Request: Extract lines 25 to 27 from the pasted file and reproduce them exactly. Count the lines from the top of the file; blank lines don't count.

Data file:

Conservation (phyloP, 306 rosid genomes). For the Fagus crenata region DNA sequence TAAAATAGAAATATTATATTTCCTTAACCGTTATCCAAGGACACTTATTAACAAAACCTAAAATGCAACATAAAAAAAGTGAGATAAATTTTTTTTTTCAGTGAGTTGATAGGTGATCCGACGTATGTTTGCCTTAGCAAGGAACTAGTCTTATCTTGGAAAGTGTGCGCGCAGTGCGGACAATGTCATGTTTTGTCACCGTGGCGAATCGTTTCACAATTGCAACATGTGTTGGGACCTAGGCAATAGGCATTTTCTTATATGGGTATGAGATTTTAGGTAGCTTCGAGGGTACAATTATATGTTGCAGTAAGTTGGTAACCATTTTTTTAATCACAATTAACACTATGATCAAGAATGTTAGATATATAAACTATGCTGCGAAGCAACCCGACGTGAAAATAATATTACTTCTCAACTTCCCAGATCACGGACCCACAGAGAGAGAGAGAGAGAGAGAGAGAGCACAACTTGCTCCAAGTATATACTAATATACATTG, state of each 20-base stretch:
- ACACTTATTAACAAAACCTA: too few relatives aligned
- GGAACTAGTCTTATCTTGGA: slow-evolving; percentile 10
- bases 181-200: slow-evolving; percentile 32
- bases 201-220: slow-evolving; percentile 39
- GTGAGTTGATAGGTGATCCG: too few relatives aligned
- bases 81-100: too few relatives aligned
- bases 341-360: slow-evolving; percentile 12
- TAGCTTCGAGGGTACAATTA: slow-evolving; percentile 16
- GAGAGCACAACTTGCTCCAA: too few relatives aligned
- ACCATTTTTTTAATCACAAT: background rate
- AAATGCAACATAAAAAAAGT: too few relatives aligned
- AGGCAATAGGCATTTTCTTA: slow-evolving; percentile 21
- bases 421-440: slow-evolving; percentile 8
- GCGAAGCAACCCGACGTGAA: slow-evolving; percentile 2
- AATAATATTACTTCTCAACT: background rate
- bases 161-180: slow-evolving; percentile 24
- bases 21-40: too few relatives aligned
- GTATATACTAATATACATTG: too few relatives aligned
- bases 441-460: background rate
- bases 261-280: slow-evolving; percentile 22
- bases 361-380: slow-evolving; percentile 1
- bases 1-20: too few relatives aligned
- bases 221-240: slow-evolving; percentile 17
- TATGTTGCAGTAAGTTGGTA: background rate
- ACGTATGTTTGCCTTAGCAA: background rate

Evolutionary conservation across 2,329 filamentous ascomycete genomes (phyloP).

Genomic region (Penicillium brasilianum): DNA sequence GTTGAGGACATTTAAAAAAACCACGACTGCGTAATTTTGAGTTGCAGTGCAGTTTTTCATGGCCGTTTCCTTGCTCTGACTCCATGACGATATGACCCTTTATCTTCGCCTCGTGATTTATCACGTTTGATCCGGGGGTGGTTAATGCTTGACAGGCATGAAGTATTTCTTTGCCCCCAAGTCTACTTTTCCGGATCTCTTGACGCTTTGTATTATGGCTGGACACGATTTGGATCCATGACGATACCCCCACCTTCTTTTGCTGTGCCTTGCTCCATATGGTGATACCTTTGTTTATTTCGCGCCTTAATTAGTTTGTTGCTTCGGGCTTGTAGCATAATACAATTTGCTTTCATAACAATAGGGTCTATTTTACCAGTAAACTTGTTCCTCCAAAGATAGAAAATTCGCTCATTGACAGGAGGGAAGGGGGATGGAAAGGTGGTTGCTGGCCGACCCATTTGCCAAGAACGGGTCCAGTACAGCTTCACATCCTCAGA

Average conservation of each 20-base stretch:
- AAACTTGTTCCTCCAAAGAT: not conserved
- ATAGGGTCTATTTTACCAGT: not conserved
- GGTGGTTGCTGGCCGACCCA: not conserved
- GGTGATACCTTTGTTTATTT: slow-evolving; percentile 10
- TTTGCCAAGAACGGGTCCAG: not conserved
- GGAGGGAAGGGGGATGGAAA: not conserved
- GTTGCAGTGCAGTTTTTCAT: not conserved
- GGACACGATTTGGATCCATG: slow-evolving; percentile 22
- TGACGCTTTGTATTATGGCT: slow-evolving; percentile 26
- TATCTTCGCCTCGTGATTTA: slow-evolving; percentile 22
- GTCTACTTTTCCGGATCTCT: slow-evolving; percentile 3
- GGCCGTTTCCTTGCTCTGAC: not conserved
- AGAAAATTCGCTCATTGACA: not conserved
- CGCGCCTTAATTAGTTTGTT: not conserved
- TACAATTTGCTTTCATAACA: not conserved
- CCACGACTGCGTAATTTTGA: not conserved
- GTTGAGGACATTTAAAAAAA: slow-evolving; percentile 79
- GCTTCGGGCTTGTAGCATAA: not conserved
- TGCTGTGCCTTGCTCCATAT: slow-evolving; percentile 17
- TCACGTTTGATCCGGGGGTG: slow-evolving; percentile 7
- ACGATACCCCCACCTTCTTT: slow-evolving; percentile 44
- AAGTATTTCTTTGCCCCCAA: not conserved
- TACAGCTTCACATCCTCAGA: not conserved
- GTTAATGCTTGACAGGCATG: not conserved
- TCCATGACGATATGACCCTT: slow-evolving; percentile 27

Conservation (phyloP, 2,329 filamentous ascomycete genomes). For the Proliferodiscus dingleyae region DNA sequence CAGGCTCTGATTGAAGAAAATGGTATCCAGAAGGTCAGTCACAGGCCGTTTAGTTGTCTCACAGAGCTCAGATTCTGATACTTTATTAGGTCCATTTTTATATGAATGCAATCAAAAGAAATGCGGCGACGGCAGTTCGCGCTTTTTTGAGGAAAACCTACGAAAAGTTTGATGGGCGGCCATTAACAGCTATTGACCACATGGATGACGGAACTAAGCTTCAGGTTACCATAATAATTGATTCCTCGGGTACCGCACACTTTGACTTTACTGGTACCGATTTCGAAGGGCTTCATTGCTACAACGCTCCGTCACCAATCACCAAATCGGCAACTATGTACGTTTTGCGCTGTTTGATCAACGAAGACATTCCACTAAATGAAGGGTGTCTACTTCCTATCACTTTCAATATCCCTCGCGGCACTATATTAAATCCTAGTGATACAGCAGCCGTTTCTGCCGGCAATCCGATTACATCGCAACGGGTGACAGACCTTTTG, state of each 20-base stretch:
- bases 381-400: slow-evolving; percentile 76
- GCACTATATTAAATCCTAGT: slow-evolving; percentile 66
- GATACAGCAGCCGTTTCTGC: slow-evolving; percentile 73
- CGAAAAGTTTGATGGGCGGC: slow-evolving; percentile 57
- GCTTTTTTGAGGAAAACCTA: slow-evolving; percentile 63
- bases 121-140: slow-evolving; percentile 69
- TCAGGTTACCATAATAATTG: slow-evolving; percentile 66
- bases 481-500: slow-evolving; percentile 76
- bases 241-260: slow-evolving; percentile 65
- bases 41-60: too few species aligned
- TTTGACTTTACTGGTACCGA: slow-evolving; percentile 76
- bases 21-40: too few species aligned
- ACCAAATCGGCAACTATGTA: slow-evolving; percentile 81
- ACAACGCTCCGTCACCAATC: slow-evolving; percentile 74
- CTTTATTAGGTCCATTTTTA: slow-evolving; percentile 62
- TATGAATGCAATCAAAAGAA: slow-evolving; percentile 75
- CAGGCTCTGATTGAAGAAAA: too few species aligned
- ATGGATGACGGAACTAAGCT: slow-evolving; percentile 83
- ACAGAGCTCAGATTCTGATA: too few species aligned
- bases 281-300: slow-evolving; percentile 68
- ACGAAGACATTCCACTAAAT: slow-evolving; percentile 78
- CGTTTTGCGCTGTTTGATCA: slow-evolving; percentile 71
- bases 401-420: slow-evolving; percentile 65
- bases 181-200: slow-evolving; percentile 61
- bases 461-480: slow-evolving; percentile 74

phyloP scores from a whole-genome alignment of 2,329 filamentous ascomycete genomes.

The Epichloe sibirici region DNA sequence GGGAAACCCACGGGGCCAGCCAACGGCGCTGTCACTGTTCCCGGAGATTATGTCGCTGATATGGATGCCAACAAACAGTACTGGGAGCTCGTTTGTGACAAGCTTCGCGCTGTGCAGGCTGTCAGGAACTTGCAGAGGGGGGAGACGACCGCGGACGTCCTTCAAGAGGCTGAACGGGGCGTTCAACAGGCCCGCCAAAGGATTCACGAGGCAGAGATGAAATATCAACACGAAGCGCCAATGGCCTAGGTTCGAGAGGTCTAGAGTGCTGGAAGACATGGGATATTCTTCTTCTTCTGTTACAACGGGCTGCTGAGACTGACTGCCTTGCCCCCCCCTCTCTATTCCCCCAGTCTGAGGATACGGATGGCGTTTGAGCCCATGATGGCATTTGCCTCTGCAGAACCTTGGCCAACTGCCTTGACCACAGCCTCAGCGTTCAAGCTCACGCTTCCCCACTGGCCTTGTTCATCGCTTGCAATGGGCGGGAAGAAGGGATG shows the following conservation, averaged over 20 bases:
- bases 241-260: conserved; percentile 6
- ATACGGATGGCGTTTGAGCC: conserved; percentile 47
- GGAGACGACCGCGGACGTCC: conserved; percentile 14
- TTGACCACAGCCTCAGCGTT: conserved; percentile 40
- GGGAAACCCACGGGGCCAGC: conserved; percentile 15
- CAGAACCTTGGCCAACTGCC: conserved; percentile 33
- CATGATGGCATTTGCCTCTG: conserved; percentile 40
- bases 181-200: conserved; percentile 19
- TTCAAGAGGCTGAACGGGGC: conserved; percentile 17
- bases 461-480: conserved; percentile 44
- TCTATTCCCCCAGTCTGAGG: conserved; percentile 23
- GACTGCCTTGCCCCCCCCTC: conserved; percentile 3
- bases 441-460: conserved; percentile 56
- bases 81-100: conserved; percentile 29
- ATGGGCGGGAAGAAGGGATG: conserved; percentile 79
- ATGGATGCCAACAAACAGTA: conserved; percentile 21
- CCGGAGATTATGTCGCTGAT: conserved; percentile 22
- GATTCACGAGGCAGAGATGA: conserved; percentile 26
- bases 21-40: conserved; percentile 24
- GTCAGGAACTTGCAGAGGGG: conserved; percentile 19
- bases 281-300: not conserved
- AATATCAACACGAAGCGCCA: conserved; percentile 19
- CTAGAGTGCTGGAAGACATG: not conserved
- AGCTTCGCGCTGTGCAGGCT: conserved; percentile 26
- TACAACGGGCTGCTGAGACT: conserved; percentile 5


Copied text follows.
- TATGTTGCAGTAAGTTGGTA: background rate
- ACGTATGTTTGCCTTAGCAA: background rate

Evolutionary conservation across 2,329 filamentous ascomycete genomes (phyloP).